The legendary minimalist short story writer Raymond Carver distilled the last decade of his life in his poem "Gravy." "Gravy, these past ten years," he writes. "Alive, sober, working, loving, and being loved by a good woman."
Carver was dying of cancer by the time he wrote the poem (he died in 1988 at age 50), but he didn't dwell on that. "I've had ten years longer than I or anyone expected," he writes. "Pure Gravy. And don't forget it." That poem is etched on his gravestone, a reminder of Carver's "second life," living productively with the poet Tess Gallagher, the chaos of drinking behind him.
In Scissors, Paris-born, Cambridge-educated writer Stephane Michaka re-imagines Carver's productive last decade, with flashbacks to some of his worst times with his first wife (called Marianne here). There are tender scenes with the poet he loves in the end — now renamed Joanne. But Michaka's focal point, the inspiration for his third novel, is Douglas (aka "Scissors"), the editor whose symbiotic relationship with Raymond builds to unbearable tension. It's based on Carver's notoriously fraught relationship with editor Gordon Lish, who was known as Captain Fiction for his literary influence on Carver and other writers, including Amy Hempel, Lily Tuck, Rick Bass and Barry Hannah.
Michaka invents four Carveresque stories, followed by Douglas' edited versions. These stories are carved up or pared down, depending on your perspective. (Lish deleted up to 70 percent of some stories.) Michaka also includes a fanciful addendum to the Carver narrative that shows whose side he's on.
This is not new ground. Carver originals with Lish edits indicated by strike-throughs have become a publishing meme. In 2007 The New Yorker published "Beginners," the first draft of the Lish-edited classic "What We Talk about When We Talk about Love," the title story in Carver's second collection. A restored version of that original manuscript of the short stories was included in Carver's Collected Stories, published by the Library of America in 2009.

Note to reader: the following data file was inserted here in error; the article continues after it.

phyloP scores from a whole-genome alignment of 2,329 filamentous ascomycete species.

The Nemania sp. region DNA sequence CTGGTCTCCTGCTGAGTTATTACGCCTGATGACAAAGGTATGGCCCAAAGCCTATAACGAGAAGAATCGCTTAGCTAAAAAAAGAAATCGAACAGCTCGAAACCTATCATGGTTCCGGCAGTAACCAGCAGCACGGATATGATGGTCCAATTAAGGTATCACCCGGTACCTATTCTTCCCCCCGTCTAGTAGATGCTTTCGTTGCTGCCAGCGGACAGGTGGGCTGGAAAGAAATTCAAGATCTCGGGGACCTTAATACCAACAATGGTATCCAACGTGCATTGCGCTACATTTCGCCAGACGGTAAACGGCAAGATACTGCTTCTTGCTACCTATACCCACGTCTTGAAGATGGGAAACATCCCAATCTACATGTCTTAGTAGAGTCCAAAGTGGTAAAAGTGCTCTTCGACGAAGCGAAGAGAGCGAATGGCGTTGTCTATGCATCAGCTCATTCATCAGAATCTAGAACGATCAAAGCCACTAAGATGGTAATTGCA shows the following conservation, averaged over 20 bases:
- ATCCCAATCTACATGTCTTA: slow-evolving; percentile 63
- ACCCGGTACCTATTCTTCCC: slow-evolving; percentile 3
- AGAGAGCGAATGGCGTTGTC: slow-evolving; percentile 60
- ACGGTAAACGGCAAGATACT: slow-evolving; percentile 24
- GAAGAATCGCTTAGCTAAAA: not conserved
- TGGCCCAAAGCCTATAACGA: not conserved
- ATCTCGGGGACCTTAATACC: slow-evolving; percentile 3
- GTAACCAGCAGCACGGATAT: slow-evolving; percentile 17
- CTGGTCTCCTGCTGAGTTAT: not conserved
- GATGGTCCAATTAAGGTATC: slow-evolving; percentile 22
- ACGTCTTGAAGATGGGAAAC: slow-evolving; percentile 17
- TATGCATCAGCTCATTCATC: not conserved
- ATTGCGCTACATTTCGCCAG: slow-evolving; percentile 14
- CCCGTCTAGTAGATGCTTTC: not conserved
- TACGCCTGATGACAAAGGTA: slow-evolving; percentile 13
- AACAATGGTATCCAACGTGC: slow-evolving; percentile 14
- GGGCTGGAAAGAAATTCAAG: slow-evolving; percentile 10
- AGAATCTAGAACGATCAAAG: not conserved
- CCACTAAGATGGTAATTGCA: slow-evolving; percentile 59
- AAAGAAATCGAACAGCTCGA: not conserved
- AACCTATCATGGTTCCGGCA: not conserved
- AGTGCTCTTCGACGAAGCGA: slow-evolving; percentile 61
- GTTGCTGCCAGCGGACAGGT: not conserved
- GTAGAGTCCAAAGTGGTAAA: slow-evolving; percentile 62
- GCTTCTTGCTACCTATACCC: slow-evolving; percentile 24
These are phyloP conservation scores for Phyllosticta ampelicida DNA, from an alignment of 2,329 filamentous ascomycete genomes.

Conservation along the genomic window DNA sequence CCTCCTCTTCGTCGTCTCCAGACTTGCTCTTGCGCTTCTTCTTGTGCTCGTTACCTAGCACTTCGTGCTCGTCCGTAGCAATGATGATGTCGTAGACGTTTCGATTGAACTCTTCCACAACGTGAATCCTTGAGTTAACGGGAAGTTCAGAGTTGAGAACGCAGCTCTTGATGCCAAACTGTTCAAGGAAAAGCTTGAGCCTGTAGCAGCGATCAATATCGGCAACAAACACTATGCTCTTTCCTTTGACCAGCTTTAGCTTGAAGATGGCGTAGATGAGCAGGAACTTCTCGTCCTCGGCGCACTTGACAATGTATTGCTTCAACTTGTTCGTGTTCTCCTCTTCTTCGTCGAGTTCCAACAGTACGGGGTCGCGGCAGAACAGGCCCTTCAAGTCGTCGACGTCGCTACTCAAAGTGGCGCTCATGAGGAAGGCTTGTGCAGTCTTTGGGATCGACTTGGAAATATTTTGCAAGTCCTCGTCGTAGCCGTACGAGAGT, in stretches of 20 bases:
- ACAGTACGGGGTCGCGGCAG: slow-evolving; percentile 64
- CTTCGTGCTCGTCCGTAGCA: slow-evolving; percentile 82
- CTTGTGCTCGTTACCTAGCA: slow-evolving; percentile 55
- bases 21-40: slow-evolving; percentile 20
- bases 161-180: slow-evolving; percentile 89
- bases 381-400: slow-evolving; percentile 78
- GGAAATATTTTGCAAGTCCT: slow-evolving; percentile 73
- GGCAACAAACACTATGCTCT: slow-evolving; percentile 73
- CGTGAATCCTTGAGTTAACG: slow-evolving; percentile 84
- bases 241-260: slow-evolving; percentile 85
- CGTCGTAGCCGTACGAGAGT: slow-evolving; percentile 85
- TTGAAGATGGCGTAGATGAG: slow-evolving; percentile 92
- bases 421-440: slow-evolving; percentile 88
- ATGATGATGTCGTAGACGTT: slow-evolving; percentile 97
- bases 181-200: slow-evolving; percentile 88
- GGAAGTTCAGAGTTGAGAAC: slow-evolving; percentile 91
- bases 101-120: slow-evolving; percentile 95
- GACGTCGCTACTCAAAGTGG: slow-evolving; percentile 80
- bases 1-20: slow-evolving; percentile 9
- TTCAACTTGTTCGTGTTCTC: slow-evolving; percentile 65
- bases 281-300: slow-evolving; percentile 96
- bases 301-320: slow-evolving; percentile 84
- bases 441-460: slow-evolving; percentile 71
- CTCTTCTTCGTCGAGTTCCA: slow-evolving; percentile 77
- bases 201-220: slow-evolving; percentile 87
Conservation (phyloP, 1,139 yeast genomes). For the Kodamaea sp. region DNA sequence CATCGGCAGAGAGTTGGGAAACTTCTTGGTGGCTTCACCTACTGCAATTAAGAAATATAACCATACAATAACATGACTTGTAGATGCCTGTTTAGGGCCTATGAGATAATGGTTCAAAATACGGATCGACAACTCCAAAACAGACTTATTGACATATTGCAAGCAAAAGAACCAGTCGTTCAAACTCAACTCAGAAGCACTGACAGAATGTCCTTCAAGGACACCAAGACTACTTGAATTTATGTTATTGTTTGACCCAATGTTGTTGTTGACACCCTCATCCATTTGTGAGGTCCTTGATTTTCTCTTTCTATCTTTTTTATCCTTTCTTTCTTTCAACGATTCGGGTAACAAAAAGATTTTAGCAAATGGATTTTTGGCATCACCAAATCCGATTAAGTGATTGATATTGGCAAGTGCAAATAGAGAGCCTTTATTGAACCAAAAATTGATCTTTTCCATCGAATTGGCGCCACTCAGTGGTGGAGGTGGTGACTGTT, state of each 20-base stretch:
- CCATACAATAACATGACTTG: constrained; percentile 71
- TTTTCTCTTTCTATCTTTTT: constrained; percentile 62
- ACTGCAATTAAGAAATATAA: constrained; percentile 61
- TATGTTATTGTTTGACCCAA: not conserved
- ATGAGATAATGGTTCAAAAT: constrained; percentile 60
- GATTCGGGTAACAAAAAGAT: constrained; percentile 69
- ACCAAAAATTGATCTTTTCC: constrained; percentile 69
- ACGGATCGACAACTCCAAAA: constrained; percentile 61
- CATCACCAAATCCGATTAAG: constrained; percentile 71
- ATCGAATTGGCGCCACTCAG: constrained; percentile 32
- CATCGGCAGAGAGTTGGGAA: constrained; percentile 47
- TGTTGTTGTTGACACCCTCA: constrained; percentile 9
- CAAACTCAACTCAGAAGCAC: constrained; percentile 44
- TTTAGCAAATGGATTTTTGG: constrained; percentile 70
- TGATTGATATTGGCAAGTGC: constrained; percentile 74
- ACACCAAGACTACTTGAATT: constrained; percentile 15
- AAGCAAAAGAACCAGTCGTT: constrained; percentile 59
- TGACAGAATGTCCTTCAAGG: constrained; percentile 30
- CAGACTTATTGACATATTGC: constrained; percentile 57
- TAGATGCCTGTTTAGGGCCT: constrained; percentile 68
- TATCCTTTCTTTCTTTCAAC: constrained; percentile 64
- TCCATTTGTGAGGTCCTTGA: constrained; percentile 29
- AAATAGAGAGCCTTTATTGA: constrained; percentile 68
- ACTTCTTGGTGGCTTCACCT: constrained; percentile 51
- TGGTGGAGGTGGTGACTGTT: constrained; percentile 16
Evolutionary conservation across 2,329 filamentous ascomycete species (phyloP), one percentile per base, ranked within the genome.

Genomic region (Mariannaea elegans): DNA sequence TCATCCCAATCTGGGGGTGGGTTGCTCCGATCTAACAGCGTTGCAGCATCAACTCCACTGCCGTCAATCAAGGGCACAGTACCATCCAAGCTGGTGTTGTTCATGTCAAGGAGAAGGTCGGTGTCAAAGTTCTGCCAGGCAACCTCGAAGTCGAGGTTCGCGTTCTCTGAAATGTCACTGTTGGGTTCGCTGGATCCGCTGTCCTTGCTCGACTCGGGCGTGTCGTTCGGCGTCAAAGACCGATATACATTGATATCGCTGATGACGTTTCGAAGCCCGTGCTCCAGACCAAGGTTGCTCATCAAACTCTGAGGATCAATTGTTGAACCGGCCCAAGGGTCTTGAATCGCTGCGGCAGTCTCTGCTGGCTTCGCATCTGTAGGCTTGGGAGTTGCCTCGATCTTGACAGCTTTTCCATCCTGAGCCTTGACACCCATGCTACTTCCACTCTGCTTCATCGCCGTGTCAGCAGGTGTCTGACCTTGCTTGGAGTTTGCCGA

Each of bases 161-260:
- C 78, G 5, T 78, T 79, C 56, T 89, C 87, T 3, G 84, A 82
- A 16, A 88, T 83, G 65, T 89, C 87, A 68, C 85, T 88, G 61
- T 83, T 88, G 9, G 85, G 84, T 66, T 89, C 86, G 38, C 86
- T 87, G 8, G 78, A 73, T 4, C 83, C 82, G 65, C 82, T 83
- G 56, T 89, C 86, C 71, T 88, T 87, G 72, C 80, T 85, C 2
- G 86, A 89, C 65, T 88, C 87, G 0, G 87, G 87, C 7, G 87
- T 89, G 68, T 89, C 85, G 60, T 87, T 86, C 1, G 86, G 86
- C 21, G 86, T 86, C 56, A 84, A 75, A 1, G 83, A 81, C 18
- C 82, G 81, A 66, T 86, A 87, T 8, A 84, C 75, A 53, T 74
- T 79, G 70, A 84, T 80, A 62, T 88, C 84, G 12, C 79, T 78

But you needn't have read Raymond Carver's work, or know about the controversial Lish edits, to appreciate Michaka's empathetic exploration of an author's soul, his allegiance to his writing above all else, and the increasingly painful submission to his editor that eventually leads to a breaking point.
Raymond accepts Douglas' cuts at first because he needs the money, he wants to be published, and he's not exactly thinking clearly (he gets the galleys for his breakthrough collection, edited by Douglas, while in rehab). Marianne argues that the editor is ruining his work. Raymond becomes increasingly distressed. At one point, struggling with writer's block, Raymond agonizes about being "turned into a puppet. My editor's puppet. He speaks through me. He swallows my words and spits them out in another form." But would Raymond have become a ground-shifting author without Douglas' help? And what would Douglas have done without Raymond?
Like the best literary homages, Scissors evokes a craving for the original — and, in this case, further consideration of the aesthetic questions at the heart of Carver's published work.